We work hard to overcome the “impostor syndrome” that a lot of people feel. People present themselves with résumés of unbroken success. But none of us are perfect. Unfortunately, when we hit roadblocks and need help, many of us don’t feel like we can ask for it. So we’re essentially curtailing the pace at which we can learn, because it’s much harder to learn in the shadows without asking for help than to just come out and say, “I am really struggling with this. Please help me. What do I do?” A lot of people are hiding, and we have created environments where we do not learn quickly. Ultimately, the one sustainable competitive advantage that a company can have is a culture that enables its people and the entire organization to learn faster. Fast learning has to come from a place of people feeling safe to talk about what’s working and not working, of recognizing that their job is not to appear perfect but to get better. We run a week-long onboarding to expose new hires to all these ideas. Also, one afternoon during the week we tell them, “Go out and do something that is holding you back and scares you.” It sounds kind of faddish, but the exercise is actually really powerful. It makes a point: Don’t let the fear of failure — or even of imperfection — hold you back. 

I love the concept, and I'm curious about what the onboarding process entails at Medallia.  How does the firm inculcate these values right from the start?  How do they expose people to these ideas?   Most importantly, I love the goal that they have set out to achieve:  How do we create an environment that enables people to learn more quickly?  Every firm should ask themselves that question.  

Monday, April 18, 2016

Risky Business: How Low Self-Control Leads to Risky Choices

New research examines why people with low self-control may make riskier choices.  Scholars Uzma Khan, Jayson S. Jia, and Ab Litt conducted a series of experiments related to people's choices that impacted automobile safety, heart disease, gambling, and lung cancer.  Prior research has shown that people with low self-control tend to make riskier decisions.   These scholars wanted to know why that was the case.  What was the mechanism by which these people engaged in riskier behaviors?  Here's what they found:  
People perceive risk in two main ways: the probability that something bad will happen, and the consequences of those negative outcomes. And through a series of experiments, they found that those with low self-control focus more on the probability and pay less heed to the consequences.  For a real-life example, the researchers quizzed people on their health. They found that people with low self-control are more concerned if they are told their probability of contracting heart disease is twice as high rather than if they are told the consequences of heart disease are twice as bad as previously thought.   Khan, who studies behavioral judgment and decision-making, found the reverse to be true for people with high self-control, who tend to pay more attention to consequences and less to the probability of a risky outcome. This coincides with previous research showing that high-level executives pay less attention to the probability of negative outcomes. “Because they feel more in control, they think that outside odds don’t apply to them. Their behavior is, therefore, determined disproportionately by the consequence of the outcomes, such as the potential profits,” she explains.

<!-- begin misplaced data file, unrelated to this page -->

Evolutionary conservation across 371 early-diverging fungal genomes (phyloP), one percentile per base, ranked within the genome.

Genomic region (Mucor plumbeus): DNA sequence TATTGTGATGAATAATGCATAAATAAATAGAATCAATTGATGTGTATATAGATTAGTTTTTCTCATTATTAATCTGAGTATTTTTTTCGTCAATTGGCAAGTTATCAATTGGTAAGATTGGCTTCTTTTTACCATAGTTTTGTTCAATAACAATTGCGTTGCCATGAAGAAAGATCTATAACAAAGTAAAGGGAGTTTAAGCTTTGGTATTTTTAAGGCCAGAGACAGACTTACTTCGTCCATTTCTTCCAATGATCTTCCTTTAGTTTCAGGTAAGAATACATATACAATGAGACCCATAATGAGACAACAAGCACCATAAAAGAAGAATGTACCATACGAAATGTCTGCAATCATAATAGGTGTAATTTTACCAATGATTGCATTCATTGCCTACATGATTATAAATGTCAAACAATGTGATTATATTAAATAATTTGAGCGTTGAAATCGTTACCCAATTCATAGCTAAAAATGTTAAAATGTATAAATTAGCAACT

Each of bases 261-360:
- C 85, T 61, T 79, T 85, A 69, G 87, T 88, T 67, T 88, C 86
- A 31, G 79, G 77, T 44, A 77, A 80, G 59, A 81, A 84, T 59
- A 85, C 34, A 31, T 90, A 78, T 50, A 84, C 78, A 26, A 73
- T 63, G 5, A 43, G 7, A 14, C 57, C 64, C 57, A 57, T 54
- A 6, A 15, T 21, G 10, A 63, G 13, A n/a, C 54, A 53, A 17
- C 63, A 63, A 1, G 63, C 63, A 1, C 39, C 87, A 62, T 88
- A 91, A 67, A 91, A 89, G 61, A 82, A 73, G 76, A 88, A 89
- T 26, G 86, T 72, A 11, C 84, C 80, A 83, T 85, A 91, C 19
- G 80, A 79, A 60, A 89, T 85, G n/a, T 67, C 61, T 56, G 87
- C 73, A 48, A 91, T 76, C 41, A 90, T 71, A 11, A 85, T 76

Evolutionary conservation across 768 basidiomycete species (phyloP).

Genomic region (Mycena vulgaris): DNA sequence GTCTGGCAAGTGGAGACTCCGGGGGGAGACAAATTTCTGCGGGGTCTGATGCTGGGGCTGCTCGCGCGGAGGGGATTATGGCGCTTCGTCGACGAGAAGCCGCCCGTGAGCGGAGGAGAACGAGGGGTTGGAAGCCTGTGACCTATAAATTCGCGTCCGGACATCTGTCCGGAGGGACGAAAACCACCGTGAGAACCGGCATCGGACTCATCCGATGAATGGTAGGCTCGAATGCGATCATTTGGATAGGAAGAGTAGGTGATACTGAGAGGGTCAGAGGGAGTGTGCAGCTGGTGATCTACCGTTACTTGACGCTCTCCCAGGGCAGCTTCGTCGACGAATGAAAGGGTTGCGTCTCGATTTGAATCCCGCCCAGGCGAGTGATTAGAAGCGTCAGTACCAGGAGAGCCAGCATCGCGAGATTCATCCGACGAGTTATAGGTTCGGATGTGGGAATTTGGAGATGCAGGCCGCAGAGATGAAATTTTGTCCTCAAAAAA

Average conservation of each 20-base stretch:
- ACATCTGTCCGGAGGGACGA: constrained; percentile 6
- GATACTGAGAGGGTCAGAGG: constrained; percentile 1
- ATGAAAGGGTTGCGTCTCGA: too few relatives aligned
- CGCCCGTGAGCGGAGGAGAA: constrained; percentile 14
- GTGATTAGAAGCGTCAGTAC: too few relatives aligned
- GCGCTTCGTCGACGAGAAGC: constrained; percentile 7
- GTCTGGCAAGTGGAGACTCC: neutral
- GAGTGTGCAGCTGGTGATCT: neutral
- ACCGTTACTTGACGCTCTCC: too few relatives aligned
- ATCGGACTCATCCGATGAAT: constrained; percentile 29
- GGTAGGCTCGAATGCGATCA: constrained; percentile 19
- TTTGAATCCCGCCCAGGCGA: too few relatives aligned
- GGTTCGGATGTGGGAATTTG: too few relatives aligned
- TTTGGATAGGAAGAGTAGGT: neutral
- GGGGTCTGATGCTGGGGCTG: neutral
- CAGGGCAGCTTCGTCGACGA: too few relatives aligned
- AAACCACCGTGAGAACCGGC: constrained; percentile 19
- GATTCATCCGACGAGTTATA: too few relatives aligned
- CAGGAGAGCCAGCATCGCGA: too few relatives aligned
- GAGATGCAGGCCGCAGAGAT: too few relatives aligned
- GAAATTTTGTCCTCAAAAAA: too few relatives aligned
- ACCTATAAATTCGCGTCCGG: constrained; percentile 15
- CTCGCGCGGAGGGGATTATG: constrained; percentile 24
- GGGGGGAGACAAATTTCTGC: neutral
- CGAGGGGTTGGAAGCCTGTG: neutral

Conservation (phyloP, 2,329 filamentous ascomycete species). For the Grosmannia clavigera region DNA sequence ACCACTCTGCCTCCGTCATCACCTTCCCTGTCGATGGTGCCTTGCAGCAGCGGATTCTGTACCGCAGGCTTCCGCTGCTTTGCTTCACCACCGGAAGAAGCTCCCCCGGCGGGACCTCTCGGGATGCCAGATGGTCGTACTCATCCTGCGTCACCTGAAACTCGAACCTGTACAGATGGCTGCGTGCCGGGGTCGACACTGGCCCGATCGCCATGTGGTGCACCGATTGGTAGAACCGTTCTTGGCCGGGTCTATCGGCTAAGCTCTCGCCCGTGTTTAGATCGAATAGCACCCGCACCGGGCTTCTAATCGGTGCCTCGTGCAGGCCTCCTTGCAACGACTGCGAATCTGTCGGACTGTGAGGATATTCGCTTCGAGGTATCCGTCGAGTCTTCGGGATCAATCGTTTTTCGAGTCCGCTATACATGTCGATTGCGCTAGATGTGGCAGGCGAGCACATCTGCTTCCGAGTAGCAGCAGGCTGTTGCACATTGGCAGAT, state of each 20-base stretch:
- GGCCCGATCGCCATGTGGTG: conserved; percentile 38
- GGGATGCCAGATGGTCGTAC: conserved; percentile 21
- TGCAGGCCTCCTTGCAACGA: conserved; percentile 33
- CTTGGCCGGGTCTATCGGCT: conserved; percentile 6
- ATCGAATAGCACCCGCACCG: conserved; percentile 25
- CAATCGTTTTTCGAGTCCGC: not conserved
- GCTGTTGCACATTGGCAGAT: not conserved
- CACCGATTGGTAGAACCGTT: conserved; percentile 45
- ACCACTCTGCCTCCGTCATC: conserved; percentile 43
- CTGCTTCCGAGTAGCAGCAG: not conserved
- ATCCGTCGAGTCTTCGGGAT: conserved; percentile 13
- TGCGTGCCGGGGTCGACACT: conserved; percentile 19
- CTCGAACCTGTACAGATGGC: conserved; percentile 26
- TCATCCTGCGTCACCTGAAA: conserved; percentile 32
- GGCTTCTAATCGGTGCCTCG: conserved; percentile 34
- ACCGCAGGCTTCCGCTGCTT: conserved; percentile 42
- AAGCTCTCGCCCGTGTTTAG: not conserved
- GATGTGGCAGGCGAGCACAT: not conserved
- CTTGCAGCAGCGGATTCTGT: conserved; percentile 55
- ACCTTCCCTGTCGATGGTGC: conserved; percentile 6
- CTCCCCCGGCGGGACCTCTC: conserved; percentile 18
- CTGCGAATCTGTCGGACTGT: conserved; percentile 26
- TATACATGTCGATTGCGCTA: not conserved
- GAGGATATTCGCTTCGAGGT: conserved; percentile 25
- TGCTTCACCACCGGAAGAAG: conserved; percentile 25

The findings strike me as very interesting.  If we were purely rational decision makers, we would think in terms of expected values (probability multiplied by outcome).   Not only do we not think in such a calculating way about many choices, but we actually pay more attention to one element of expected value than the other, depending on our self-control.  That's a new twist on our prior understanding of how we can be "irrational" with respect to certain choices in life and in business.  What's the implication of this research?  Think carefully about how you craft messages to different audiences.  If you have an audience likely to exhibit low self-control, then focus on probability.  If you have an audience with high self-control, then focus your message on consequences:  "The outcome of this chain of events is very, very bad.  Here's the loss that could result."  

Wednesday, April 13, 2016

Don't Leave a Vacuum!

What happens when employees experience feelings of fear, uncertainty, and anxiety about the future direction of the organization? What if they are not clear about the plans for the future amidst some challenging financial circumstances? What if the organization's leaders have not explained the strategic direction clearly, concisely, and simply? It's pretty simple: as a leader, if you leave a vacuum, your people will fill it. How will they fill it? They will fill it with speculation, gossip, and assumptions. As a leader, you need to avoid that type of behavior. 

 You need to communicate clearly and frequently, so that no such vacuum exists. Don't leave room for fear and anxiety to fester. What if you don't have the future plans completely figured out? Don't wait until you have it all straightened out to communicate with your people. Tell them what you can about your plans, and explain the process you are using to clarify your course of action. Keep them updated on your progress in the planning process. Finally, make sure you keep you finger on the pulse of the organization, so that you know how people are feeling about the uncertainty facing the organization.  As Jack Welch once said, "You communicate, communicate, and communicate some more. Consistency, simplicity, and repetition is what it's all about."  

Tuesday, April 12, 2016

Locating Near Talent Pools

The Wall Street Journal writes today that firms are increasingly weighing availability of talent as they make location decisions.  Here's an excerpt:

Fifty years ago, companies opened new locations to be near lumber, copper, or resources needed for their businesses. “Today, people are the natural resources,” said Meredith Amdur, an analytics expert at advisory firm CEB. Facing a tight labor market and a shortage of skilled workers, many large companies say that a city or region’s population of desirable workers is now the top factor in location decisions.